I use Adobe Lightroom to organize and edit my digital photos. I don’t know what I would do without it! I prefer it to Photoshop because it helps me keep my files organized and easy to find, and provides exceptional control over exposure adjustments. It is also significantly less expensive than Photoshop. An alternative to Lightroom for Mac users would be Apple’s Aperture program, which is basically a pro version of iPhoto and offers similar RAW photo editing capabilities to Lightroom. You can download free trials of each to see which you prefer.
Recommended photography books
Understanding Exposure by Brian Peterson: Start by studying the fundamentals of photography. This is my favorite book on the subject.
Plate to Pixel: Digital Food Photography & Styling by Helene Dujardin of Tartelette: The best food photography book I’ve found so far. She covers exposure basics before diving into food photo composition, lighting and so forth.
Pinch of Yum Tasty Food Photography eBook: A great 48-page eBook about food photography (with videos!) by food blogger Lindsey of Pinch of Yum. She provides technical camera setting advice, composition tips, lighting tips, props and setup details, and photo editing and workflow tips. Helpful videos included show how to edit photos in Lightroom and Photoshop (how to adjust exposure, contrast, white balance, etc.). Click here to purchase and download the Pinch of Yum Tasty Food Photography eBook for $19.
Where to buy food photo props
In general, my favorite shops for food photo props and useful cooking tools are Crate and Barrel, West Elm, CB2, Williams-Sonoma, Sur la Table, Anthropologie, Target and Amazon. Etsy and eBay are treasure troves for unique, handmade or vintage food photo props. Thrift stores and my parents’ kitchen have yielded some of my favorite finds, too.
Speaking of food props, I’ve made the mistake of going prop shopping without giving enough thought to what I wanted my style to be, so I suggest thinking that through before hitting the stores. If you’re not sure what your photography style is yet, look to your wardrobe, décor and Pinterest boards for clues. Are you drawn to bright and colorful patterns, or clean lines and muted tones? Shop accordingly.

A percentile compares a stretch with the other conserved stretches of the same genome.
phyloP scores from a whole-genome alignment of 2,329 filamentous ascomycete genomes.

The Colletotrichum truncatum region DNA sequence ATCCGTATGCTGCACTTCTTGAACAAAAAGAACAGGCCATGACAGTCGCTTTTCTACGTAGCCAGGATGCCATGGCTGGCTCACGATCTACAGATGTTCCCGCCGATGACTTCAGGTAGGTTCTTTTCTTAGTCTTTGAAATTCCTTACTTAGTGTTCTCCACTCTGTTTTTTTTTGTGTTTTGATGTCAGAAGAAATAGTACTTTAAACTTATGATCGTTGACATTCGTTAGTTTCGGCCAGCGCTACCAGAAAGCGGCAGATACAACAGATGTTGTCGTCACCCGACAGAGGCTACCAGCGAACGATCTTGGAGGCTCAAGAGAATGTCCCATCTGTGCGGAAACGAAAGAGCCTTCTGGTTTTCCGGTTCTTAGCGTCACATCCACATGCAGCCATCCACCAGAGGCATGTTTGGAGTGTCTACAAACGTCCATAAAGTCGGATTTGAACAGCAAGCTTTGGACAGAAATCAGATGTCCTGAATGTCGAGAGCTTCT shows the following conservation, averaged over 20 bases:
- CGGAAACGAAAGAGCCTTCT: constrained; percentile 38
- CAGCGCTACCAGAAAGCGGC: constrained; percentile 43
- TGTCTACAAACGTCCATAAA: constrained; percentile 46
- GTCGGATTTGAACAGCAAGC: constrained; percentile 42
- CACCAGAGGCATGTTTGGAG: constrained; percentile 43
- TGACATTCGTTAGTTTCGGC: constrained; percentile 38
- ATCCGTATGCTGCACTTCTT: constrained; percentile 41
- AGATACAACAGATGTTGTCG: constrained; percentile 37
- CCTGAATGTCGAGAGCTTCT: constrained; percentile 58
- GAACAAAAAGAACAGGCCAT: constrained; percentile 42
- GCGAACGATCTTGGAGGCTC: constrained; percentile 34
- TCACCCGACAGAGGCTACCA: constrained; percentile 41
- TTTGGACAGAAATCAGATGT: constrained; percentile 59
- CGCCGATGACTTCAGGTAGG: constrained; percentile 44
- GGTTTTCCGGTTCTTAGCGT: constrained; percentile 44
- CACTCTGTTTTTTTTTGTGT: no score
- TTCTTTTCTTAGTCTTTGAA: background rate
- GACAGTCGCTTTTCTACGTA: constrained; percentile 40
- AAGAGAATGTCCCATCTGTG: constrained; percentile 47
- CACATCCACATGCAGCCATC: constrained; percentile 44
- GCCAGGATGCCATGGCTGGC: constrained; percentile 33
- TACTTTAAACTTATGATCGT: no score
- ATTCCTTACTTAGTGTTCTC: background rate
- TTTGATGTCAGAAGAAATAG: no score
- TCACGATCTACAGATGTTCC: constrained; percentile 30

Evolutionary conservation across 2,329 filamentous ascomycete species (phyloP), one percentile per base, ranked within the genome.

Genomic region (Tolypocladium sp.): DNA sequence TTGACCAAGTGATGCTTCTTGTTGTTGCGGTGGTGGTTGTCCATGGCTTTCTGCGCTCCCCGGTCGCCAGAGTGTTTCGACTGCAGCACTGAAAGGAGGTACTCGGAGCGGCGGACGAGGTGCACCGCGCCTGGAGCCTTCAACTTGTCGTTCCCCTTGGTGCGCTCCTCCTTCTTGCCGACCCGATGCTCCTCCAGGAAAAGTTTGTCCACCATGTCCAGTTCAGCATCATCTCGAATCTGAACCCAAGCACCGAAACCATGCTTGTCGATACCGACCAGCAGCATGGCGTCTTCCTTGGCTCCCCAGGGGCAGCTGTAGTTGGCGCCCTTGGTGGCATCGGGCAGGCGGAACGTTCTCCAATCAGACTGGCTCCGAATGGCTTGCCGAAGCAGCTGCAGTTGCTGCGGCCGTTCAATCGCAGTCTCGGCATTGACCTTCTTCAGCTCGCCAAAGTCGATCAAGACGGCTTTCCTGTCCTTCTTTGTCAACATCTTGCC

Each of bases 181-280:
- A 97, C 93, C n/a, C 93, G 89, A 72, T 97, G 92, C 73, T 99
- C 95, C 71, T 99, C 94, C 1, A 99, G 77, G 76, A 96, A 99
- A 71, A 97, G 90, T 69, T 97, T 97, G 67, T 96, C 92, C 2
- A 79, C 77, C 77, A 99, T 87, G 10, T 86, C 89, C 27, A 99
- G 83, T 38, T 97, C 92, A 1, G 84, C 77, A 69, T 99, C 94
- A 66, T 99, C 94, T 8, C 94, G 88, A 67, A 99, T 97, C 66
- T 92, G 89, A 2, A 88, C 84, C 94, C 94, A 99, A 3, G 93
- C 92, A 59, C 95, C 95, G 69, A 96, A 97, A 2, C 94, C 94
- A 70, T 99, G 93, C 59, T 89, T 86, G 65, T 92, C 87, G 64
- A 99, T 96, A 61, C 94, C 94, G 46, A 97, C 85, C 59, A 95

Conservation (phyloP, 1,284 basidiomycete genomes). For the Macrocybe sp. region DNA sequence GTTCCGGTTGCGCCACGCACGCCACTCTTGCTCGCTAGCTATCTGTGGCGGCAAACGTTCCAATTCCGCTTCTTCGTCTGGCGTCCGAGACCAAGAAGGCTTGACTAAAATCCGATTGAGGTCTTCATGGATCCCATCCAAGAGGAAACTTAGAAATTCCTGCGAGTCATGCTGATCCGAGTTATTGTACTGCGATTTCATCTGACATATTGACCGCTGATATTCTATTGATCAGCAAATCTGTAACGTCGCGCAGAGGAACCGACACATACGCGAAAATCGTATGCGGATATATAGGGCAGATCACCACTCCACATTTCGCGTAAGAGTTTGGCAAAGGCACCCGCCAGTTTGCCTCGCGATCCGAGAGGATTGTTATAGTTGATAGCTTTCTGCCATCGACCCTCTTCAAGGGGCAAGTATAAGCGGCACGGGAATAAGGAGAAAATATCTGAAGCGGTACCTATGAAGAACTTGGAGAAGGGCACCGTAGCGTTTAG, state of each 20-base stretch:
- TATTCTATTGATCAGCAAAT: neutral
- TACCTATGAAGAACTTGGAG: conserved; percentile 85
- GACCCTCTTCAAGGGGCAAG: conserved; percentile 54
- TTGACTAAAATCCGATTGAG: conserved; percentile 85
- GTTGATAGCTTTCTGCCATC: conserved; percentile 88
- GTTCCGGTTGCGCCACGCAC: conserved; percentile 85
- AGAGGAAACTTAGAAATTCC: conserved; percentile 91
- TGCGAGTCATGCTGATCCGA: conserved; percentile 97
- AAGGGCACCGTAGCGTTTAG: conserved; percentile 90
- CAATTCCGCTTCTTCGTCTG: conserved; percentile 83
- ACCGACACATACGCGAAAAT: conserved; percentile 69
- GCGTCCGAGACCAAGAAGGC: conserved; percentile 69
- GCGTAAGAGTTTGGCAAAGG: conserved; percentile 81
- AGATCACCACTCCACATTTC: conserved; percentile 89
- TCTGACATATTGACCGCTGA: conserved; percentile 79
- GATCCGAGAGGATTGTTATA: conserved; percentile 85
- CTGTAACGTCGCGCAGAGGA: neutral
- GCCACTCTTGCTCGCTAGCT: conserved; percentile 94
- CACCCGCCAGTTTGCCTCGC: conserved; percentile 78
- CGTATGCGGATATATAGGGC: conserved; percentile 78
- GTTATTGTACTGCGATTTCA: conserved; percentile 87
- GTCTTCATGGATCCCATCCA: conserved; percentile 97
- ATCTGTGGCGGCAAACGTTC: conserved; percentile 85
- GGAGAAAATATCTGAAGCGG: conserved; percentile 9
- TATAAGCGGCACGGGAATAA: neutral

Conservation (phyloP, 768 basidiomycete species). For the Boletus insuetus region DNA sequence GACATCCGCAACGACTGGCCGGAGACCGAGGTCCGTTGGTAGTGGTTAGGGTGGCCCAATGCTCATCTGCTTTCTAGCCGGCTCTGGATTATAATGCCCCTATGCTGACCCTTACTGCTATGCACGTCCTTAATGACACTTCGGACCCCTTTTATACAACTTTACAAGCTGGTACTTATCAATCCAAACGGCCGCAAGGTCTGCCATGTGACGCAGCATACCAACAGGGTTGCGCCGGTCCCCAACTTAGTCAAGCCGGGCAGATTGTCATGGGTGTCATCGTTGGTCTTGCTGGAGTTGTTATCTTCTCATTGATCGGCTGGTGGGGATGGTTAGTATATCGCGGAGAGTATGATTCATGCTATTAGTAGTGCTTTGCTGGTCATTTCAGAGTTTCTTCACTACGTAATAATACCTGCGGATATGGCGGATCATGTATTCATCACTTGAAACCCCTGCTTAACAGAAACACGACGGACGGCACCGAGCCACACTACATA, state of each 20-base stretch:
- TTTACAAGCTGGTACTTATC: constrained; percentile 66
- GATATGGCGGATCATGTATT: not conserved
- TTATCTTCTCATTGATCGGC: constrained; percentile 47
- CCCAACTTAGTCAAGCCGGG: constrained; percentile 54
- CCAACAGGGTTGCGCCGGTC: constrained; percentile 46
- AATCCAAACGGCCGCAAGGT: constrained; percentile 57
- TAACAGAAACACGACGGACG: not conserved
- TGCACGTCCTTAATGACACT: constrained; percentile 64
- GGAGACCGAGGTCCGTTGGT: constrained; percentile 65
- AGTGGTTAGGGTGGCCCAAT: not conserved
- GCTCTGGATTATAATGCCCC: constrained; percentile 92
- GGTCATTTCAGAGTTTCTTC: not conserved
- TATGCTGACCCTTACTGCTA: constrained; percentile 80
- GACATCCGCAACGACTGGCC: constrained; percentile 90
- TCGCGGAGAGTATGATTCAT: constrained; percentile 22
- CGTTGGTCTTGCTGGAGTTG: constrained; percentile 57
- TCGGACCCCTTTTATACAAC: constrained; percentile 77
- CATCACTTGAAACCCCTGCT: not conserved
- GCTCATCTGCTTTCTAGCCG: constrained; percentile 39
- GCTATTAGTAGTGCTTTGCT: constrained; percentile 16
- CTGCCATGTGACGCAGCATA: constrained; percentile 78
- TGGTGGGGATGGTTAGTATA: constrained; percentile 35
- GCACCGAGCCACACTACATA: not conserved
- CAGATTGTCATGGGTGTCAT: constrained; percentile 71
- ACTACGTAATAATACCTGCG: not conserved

Online food photography resources
- Principles of Photography series by White on Rice Couple
- Language of Photography Series by Gourmande in the Kitchen
- Food Photography and Styling by 6 Bittersweets
- 15 Essential Food Photography Tips from Andrew Scrivani
- Food Photography Creative Process from V.K.Rees
- Photographing Food with Penny De Los Santos by National Geographic
- Food Photography Tips from Wrightfood
- Food Photography Tips by Bella Eats
- Smitten Kitchen’s Approach to Food Photos
- Food Photography Tips by Heidi Swanson
- Food photography resources by Jenn Cuisine
- Editing Food Photos in Lightroom by Wrightfood
- Food photography technique posts by Wrightfood
- Food photography tips from Food & Wine
- Interviews with Food Photographers at Great Food Photos
- Guide to Food Photography Gear by Lara Ferroni
- Current Food Photography Styles and Trends: A Case Study by Stephanie Shih
- $15 Food Photography Lighting Set-up by Taylor Mathis
- How to Garnish Foods on How Stuff Works
- Todd Coleman’s Food Photography Tips
- Tasty Food Photography by Pinch of Yum: ebook, comes with great videos about photo editing.
- Andrew Scrivani’s Food Photography Workshop offered by creativeLIVE. The New York Times’ food photographer teaches and demonstrates food photography in an excellent three-day video course that you can watch at your own pace. Also offered: a workshop by Penny de los Santos, who shoots for Saveur Magazine. Each workshop costs $149.
Please leave them in the comments section below and I will do my best to answer them. Also, check out my other resources on food blogging:
- Top 20 Tips for Food Blogging
- How to Start a Food Blog (includes food blog design and web hosting tips)